Autoimmune disorders can affect the body’s neurological system to produce certain conditions. These conditions can affect the brain, spinal cord, or nerves that control the body’s sensation and movement.
Demographically, individuals are usually diagnosed between the ages of 20 and 50 years. Typically there are 2-3 times more women than men afflicted with MS. Individuals of all ethnic background have developed MS, but it has been found to be more prevalent in caucasians and northern european background.
There are more than 2.3 million people worldwide afflicted with MS. The disease factors that have been found to contribute or associated with MS include gender, age, genetics, geography and ethnic background. The cause of MS is not known. It is thought that there is an environmental factor that an individual may be genetically predisposed to respond to that environmental factor. The result is that the myelin sheath of the body’s nerves is damaged and the nerve impulses are disrupted.
Symptoms are not predictable for any one person. The more common symptoms of MS include:
Walking difficulties (Gait)
Numbness or tingling
Bowel and bladder changes
Emotional changes and depression
Cognitive changesLess common symptoms include:
Speech and swallowing problems
Seizures and tremors
There is no cure for multiple sclerosis. Treatment typically focuses on speeding recovery from attacks, slowing the progression of the disease and managing MS symptoms. Some people have such mild symptoms that no treatment is necessary.*
For additional information about multiple sclerosis click HERE.
GUILLAIN-BARRE SYNDROME AND CHRONIC INFLAMMATORY DEMYELINATING POLYNEUROPATHY
Guillain-Barre syndrome (GBS) is a rare neurological disorder which causes an acute and rapidly progressive autoimmune attack on the body’s nerves, damaging the myelin sheath (protective covering). This interferes with the function of the nerves, causing numbness, weakness, and in some cases, paralysis. The condition is more frequent in older adults. It is estimated that GBS affects one in 100,000 people annually. The exact cause is not known and it is not contagious or hereditary. Often an individual experiences an infectious illness prior to developing the first symptoms. Some common triggers that have been reported include viral illness, hepatitis, HIV, other infections, and some cancers. This condition can vary in severity, but in its most severe form it is deemed a medical emergency. A very closely related condition is Chronic Inflammatory Demyelinating Polyneuropathy (CIDP), in which there is a chronic autoimmune attack on the peripheral nerves causing similar but less extreme symptoms. CIDP is considered to be the chronic counterpart of GBS and is treated similarly.
Typically the first symptoms experienced are weakness and tingling in one’s extremities that can spread to the upper body. In its most extreme state, it could progress to whole body paralysis.
Pins & needles sensation in the extremities
Leg weakness with walking difficulty
Loss of facial movement affecting speech, chewing, and swallowing
Bowel and bladder function problems
Pain in arms and legs
Abnormal heart beat, heart rate and blood pressure
It can be difficult to diagnosis this syndrome in its early phase. Physical exam will assess the symptoms, their speed, their progression and their symmetry. The common tests utilized to diagnosis GBS and CIDP include:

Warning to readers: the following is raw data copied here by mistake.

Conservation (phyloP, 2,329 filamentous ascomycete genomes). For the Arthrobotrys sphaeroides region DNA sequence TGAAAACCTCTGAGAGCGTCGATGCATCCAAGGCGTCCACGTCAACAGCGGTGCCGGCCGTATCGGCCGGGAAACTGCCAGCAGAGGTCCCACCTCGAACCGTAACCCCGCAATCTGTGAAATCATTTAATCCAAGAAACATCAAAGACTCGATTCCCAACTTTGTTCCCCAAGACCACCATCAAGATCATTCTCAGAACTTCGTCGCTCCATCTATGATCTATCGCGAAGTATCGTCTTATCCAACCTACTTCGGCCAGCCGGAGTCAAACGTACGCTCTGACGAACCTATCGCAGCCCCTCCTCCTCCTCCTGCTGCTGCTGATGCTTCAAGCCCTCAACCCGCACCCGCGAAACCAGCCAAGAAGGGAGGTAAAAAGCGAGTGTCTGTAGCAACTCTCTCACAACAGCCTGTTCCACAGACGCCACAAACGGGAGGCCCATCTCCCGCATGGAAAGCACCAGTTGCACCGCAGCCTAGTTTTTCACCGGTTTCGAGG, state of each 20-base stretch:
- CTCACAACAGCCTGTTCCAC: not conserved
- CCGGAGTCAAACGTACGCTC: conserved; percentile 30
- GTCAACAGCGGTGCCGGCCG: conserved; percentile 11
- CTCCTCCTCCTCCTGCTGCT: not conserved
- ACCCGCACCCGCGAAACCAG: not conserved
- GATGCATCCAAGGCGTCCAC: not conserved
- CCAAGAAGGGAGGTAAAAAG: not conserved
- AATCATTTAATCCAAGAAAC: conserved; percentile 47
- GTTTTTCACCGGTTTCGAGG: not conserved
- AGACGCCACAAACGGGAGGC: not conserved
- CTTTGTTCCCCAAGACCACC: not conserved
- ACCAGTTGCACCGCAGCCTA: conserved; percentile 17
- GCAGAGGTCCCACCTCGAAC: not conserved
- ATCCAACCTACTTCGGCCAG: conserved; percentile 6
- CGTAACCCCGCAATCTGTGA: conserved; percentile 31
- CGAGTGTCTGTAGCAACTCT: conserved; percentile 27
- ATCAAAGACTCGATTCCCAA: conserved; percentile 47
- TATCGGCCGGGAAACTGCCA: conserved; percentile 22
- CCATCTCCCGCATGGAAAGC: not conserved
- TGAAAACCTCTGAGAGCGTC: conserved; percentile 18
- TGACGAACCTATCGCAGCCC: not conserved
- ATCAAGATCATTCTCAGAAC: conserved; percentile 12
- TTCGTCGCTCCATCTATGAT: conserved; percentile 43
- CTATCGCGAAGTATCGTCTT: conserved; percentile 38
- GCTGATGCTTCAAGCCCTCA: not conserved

Spinal Tap – shows an elevated cerebrospinal fluid protein without elevated cell count.
Electromyography and Nerve Conduction Study (EMG/NCS) – shows altered nerve function
There are no cures for GBS or CIDP, but there are treatments to assist with the easing symptoms and help with recovery.
Immunoglobulin Infusion Therapy (IVIG)
Neuropathy is a term used to describe as a problem with peripheral nerves as opposed to the central nervous system (the brain and spinal cord). Though doctors are sometimes unable to pinpoint the exact cause of an acquired neuropathy (this is then known as an idiopathic neuropathy), there are many known causes: systemic diseases, physical trauma, exposure to toxins, drugs, infectious diseases and autoimmune disorders.
Who does Neuropathy affect?
There are three types of nerves that can be involved, autonomic, mother and sensory. Neuropathies are either inherited at birth or acquired later in life. It is often seen with a number of different underlying medical conditions. Diabetes is one of the most common conditions that neuropathy is associated with. It can cause chronic high blood glucose levels that damage nerves.
Other medical conditions include:
Spinal cord injury
Facial nerve diseases
Infectious diseases, including herpes zoster, HIV, Lyme disease, Chagas disease, and leprosy
Poisoning from toxins, such as thallium, lead, and arsenic
Hereditary disorders, including Fabry’s disease and Charcot-Marie-Tooth disease
Autoimmune disorders, such as chronic inflammatory demyelinating polyneuropathy and vasculitic neuropathy, lupus, rheumatoid arthritis, Sjogrens Syndrome
Multiple sclerosis (MS)
Physical nerve injuries, including carpal tunnel syndrome and sciatica
What are the symptoms?
The term ‘neuropathy’ is associated with a large number of body areas as well as many nerves. The type of presenting symptoms depend on the type of nerves that are affected and can include:
Sensory nerves (the nerves that control sensation) causing cause tingling, pain, numbness, or weakness in the feet and hands.
Motor nerves (the nerves that allow power and movement) causing weakness in the feet and hands.
Autonomic nerves (the nerves that control the systems of the body eg gut, bladder) causing changes in the heart rate and blood pressure or sweating.